Spectrum Software has released Micro-Cap 11, the eleventh generation of our
SPICE circuit simulator.
For users of previous Micro-Cap versions, check out the
new features available in the latest version. For those of you who are
new to Micro-Cap, take our
features tour to see what Micro-Cap has to offer.
Comb Filter Macro
A comb filter adds a delayed version of a signal to itself in order to cause either constructive or destructive interference to
the signal. Comb filters are used in a number of signal processing application such as CIC filters, television decoders, and
audio effects. There are two main types of comb filters: feed forward comb filters and feedback comb filters. The feed forward
comb filter adds a delayed version of the input signal to itself and is represented by the equation:
y(t) = x(t) + b * x(t - tau)
where b scales the delayed waveform and tau is the delay in seconds. The feedback comb filter adds a delayed version of the output
signal of the filter to the input signal and is represented by the equation:
y(t) = x(t) + b * y(t - tau)
Both of these comb filter types can be easily modeled in Micro-Cap using three macro components that are available in the program.
The figure below shows the circuit configuration for a feed forward comb filter. The circuit consists of a Delay macro, an Amp macro,
and a Sum macro. The Delay macro provides the delay on the input signal to the macro and models the tau variable in the first equation
above. The Delay parameter in the macro delays the input to the macro by a specified value in seconds. The output of the Delay macro
is then fed into the input of an Amp macro. The Amp macro simply scales the input to the macro by a constant specified in the Gain
parameter. This macro models the b variable in the feed forward equation. Finally, this delayed, scaled waveform is then summed with
the original input waveform by the Sum macro completing the model of the feed forward equation.
The feedback comb filter uses the exact same components but with a different configuration. The feedback comb filter appears in the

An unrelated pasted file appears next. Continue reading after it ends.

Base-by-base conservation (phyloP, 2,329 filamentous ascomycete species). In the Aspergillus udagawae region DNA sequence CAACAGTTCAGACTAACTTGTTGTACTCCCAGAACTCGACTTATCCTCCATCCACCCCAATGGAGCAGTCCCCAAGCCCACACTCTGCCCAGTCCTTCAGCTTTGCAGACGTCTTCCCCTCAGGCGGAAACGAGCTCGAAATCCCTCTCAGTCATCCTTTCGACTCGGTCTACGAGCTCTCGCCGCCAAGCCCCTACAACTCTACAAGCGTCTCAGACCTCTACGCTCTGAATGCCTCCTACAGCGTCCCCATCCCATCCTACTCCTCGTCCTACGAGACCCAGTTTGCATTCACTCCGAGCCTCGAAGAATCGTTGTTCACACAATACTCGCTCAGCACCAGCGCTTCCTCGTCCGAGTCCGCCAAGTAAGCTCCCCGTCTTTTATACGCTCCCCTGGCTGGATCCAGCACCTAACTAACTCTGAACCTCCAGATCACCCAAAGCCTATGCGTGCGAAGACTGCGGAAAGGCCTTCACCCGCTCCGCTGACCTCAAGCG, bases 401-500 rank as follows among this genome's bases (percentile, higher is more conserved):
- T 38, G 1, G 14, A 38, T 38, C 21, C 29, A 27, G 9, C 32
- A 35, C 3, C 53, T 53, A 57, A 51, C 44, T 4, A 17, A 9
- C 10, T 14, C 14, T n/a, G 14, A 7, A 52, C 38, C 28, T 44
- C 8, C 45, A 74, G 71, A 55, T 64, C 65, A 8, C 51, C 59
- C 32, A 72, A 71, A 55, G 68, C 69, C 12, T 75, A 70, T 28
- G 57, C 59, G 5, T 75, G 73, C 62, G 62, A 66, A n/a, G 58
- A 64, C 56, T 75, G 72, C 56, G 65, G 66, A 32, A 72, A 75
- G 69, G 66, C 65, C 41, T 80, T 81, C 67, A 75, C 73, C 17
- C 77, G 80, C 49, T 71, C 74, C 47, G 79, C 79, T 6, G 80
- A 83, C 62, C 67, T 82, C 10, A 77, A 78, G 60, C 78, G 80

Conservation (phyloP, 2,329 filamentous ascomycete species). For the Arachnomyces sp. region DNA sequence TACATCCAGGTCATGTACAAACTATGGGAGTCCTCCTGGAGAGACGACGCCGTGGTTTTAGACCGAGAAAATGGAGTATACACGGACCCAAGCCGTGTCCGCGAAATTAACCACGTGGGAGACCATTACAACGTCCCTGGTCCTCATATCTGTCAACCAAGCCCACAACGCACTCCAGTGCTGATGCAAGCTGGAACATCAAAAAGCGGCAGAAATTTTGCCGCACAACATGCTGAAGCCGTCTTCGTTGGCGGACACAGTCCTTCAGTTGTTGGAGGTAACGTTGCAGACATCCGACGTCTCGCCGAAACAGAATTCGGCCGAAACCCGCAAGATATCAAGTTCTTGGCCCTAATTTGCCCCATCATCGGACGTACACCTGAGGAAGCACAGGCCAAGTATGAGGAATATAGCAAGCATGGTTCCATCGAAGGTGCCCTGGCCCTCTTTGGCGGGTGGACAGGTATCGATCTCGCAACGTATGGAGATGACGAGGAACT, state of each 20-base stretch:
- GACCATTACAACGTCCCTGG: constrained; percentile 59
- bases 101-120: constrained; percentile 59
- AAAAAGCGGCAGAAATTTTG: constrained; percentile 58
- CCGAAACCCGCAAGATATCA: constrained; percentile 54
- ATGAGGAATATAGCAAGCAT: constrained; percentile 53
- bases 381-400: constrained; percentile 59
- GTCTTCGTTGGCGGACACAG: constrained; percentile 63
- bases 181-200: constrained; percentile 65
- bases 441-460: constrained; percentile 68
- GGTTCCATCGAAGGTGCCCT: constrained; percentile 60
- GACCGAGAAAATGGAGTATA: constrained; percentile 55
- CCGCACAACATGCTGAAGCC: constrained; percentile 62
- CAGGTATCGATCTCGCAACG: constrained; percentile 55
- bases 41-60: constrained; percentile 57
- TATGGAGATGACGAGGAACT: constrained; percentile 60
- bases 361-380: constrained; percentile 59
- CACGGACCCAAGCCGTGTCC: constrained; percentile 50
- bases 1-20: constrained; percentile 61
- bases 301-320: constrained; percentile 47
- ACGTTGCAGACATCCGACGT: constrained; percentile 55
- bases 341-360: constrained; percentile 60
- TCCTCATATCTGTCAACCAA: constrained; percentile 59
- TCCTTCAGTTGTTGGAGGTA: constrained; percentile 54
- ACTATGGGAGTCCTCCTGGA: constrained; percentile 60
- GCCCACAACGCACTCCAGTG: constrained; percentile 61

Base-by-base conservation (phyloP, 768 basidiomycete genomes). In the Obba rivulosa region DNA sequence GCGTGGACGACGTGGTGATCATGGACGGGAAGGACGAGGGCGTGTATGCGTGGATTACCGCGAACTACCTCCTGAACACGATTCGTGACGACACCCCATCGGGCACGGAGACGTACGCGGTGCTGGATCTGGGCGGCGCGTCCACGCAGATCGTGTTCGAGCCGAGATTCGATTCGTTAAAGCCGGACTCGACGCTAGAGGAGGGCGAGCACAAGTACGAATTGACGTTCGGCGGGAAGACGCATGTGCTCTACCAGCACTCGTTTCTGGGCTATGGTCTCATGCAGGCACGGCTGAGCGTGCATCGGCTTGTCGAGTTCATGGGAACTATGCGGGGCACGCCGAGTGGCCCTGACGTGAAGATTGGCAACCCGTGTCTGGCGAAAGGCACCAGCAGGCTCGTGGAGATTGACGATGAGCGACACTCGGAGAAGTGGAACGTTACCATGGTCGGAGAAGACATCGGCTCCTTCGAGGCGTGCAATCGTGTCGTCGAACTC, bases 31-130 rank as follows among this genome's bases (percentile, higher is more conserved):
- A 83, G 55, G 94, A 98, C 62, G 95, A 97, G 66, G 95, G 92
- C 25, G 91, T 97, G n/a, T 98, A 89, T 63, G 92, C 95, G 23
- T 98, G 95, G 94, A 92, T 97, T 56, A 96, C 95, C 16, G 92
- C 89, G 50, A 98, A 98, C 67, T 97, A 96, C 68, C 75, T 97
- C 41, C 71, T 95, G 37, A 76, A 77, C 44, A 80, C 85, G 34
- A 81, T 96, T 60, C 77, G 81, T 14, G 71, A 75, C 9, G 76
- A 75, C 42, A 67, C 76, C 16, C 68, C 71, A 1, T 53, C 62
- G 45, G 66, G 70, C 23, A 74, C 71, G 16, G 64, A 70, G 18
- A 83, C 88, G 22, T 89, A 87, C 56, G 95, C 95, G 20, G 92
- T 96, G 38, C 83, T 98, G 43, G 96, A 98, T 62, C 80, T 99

figure below. For this type, the Delay and Amp macros delay and scale the output signal of the filter. This modified signal is then
summed with the input signal to the filter to complete the feedback equation.
In order to make the comb filter easier to implement in a circuit, a macro circuit was created that can simulate either the feed forward
comb filter or the feedback comb filter. The macro circuit appears below.
The comb filter macro circuit has three parameters. The Scale parameter sets the value that the delayed signal will be scaled by. The
Dly parameter sets the time in seconds that the signal will be delayed. The Type parameter determines whether the feed forward or feedback
type will be used. When the Type parameter is set to 1, the feed forward comb filter will be used, and when the Type parameter is set to 2,
the feedback comb filter will be used.
The circuit uses a combination of both of the previous circuit configurations. The Scale parameter plugs in directly to the Gain parameter
of the Amp macros. The Dly parameter plugs in directly to the Delay parameter of the Delay macros. The macro circuit then uses the enable
region capability to switch between the feed forward type and the feedback type. An enable region uses a boolean expression to determine
whether the circuitry within the region will be enabled for a simulation. When the expression evaluates to True, then the circuitry will
be enabled, and when the expression evaluates to False, then the circuitry will be disabled. In this macro, an enable region has been drawn
around each of the Delay and Amp pairs. For the feed forward Delay and Amp pair, the enable region has been defined with the following
Type < 1.5
When the Type parameter is below 1.5, the circuitry within the region will be enabled. For the feedback Delay and Amp pair, the enable region
has been defined with the following expression:
Type > 1.5
When the Type parameter is above 1.5, the circuitry within the region will be enabled. Changing the Type parameter between 1 and 2 when using
the macro in a circuit just switches between the two configurations.
To see the frequency response of the comb filter, an AC analysis was run on a simple example circuit that just has a voltage source at the input
of the comb filter macro. The analysis plot below displays the frequency response of the feed forward comb filter where the macro parameters are set to:
Type = 1
Dly = 200n
Scale = Scale
where the Scale variable is set by a define statement. In the AC analysis, the Scale variable is then stepped through the values 1, .75, and .5. When
the scale value is positive, the local maximums in the frequency response occur at:
0, 1/Dly, 2/Dly, 3/Dly, ...
and the local minimums occur at:
1/(2*Dly), 3/(2*Dly), 5/(2*Dly), ...
With the Dly value set to 200ns, the local maximums occur at the expected 0Hz, 5MHz, 10MHz, 15MHz, etc, and the local minimums occur at the expected
2.5MHz, 7.5MHz, 12.5MHz, etc. If the Scale value is set to a negative number, then the maximum and minimum frequencies are swapped.
The analysis plot below displays the frequency response of the feedback comb filter. In this case, the macro parameters are set to:
Type = 2
Dly = 200n
Scale = Scale
In the AC analysis, the Scale variable is then stepped through the values .9, .75, and .5. For the feedback type, the comb filter is only
stable when the absolute value of the scale factor is less than 1. The local maximum and local minimum frequencies are calculated in the
same manner as the feed forward type.